New European directive means that polluters must pay to put right any damage they cause

A water supplier that polluted a river, killing 6,000 fish, has become the first UK company to fall foul of new European environmental laws.

United Utilities will have to submit costly plans to the Environment Agency showing how it will remedy the damage it caused at Three Pools Waterway, Southport, Merseyside, in July last year.

The Environmental Liability Directive was passed by the European Commission 13 months ago. It gives powers to the Environment Agency to order polluting firms to provide a remedy for contamination.

The directive has become a focus for insurers. They stress that policyholders will need revised insurance to ensure they are covered.

The government estimated there would be 300 cases a year that would fall under the directive. However, XL Insurance environmental manager Simon White believes the United Utilities case would be the first of many. He warned the industry not to let its guard down.

White said: “When you are talking about something as complex as the environmental legal framework that exists in the UK, it is not a simple task of the regulator saying, ‘now we are going to prosecute everything that comes under the directive’. It is going to take time.”

White also warned of a ballooning overall cost for companies that breach environmental regulations. “Companies are facing more and more costs, and so environmental insurance is needed now more than ever to help cover that exposure,” he said.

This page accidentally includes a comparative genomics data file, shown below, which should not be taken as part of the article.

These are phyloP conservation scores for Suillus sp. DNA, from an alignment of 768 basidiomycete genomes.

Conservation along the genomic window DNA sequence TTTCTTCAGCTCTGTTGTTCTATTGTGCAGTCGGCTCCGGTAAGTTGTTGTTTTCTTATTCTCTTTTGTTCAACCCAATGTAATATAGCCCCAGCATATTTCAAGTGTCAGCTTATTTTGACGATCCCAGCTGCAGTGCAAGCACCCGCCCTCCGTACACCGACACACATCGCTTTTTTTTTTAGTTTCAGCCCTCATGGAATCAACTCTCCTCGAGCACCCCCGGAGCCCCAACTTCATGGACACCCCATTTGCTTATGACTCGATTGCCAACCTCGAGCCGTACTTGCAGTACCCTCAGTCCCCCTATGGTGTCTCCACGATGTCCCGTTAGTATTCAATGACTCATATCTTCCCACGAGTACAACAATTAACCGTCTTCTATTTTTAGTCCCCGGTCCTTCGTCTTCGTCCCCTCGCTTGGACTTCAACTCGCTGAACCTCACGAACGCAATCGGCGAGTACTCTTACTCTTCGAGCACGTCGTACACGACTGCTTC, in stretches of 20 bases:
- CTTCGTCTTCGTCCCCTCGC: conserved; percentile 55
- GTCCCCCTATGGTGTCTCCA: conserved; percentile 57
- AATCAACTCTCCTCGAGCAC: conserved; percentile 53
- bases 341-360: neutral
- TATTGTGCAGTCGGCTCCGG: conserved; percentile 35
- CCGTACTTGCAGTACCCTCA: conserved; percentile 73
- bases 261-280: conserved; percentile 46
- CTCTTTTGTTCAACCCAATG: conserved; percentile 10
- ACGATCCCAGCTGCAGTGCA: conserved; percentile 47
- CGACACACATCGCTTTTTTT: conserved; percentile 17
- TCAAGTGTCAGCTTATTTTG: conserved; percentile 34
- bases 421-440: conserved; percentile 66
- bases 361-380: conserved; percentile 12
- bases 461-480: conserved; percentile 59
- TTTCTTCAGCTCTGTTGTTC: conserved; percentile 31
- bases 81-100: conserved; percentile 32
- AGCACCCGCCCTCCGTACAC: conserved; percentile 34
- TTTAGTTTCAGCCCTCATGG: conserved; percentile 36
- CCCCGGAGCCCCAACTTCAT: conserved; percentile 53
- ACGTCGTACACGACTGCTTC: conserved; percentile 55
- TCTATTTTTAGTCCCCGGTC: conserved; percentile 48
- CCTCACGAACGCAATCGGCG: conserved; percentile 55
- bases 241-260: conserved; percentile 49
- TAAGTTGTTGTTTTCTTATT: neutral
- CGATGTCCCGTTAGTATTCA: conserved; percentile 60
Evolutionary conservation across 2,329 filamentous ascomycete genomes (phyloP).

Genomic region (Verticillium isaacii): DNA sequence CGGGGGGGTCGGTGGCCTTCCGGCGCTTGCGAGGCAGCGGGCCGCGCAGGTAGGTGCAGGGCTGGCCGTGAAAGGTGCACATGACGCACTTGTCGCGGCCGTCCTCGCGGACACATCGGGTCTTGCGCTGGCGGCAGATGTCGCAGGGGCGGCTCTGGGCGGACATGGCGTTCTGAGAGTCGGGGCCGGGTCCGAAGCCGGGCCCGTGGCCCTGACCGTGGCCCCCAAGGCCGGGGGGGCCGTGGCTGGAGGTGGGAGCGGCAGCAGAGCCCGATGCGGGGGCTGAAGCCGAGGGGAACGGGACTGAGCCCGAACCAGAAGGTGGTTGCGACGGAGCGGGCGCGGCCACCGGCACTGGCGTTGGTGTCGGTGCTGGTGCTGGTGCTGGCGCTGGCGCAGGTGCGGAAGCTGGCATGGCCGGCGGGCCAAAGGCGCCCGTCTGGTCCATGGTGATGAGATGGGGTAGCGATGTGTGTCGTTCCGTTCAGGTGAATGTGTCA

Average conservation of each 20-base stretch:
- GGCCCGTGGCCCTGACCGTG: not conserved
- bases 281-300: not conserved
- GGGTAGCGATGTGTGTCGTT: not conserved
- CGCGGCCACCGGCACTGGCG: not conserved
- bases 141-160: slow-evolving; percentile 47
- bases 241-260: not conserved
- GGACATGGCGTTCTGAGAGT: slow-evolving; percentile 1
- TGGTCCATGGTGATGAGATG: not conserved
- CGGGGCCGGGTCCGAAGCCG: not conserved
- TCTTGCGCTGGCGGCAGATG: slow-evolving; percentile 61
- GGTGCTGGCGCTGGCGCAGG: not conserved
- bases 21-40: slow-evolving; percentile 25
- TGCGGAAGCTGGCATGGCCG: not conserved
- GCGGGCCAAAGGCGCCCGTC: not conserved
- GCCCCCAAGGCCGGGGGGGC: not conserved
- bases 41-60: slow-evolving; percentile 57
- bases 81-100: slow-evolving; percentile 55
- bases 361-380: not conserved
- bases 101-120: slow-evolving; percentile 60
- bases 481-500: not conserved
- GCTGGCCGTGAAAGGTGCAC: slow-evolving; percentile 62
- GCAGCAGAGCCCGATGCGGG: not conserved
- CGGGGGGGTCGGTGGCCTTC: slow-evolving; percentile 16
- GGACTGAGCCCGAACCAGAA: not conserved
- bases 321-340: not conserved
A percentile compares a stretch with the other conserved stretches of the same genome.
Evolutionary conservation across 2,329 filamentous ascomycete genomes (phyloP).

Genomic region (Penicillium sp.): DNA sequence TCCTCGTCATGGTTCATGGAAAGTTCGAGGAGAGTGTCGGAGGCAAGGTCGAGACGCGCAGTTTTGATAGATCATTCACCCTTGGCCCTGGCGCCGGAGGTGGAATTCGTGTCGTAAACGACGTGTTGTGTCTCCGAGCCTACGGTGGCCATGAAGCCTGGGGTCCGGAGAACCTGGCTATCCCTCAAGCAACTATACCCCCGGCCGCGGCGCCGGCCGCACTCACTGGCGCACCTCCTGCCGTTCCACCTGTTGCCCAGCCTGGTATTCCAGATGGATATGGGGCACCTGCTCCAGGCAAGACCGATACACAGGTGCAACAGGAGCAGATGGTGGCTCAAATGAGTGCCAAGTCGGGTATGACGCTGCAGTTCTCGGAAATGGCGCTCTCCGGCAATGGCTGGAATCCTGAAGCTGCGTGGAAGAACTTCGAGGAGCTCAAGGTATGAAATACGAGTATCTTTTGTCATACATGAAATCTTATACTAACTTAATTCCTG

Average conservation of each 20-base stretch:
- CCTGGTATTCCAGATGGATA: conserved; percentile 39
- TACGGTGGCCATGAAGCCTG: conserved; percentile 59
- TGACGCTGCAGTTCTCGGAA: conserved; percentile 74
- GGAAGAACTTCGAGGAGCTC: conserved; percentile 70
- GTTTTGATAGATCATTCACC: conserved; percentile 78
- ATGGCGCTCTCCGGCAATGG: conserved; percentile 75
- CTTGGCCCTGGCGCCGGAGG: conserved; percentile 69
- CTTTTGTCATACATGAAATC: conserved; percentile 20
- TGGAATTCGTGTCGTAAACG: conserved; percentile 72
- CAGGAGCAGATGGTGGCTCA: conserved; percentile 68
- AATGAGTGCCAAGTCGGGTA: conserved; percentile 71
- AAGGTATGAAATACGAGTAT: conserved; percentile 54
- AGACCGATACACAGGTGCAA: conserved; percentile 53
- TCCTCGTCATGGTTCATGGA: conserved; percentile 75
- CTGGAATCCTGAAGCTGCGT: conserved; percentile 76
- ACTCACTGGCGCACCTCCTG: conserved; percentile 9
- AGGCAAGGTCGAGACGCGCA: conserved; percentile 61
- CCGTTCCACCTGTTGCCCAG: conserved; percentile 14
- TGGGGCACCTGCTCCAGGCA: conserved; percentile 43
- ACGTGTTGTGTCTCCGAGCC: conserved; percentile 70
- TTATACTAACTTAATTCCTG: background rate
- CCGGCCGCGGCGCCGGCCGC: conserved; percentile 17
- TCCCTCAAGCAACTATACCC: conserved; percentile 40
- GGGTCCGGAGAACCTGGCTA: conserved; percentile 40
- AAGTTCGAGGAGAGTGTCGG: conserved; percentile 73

United Utilities was fined £14,000 earlier this month for polluting Three Pools Waterway. The court heard that machinery failed at a pumping station, and sewage seeped into the river over three days. Dead fish included roach, bream, tench, pike and perch of all sizes and ages. It is estimated that the river will take seven to ten years to recover.

The company said it was not alerted until the third day of the incident, and its reaction was immediate. It has since replaced the pumping station’s computer and alarms, and staff have been retrained.

The Environment Agency said: “This was a major incident that had a devastating impact on the fish. United Utilities owns and operates the sewer network and is responsible for resolving any problems with this system.

“This incident caused significant damage to the environment. This could have been avoided or considerably reduced if the company had correctly reset a pump when it responded to an alarm.”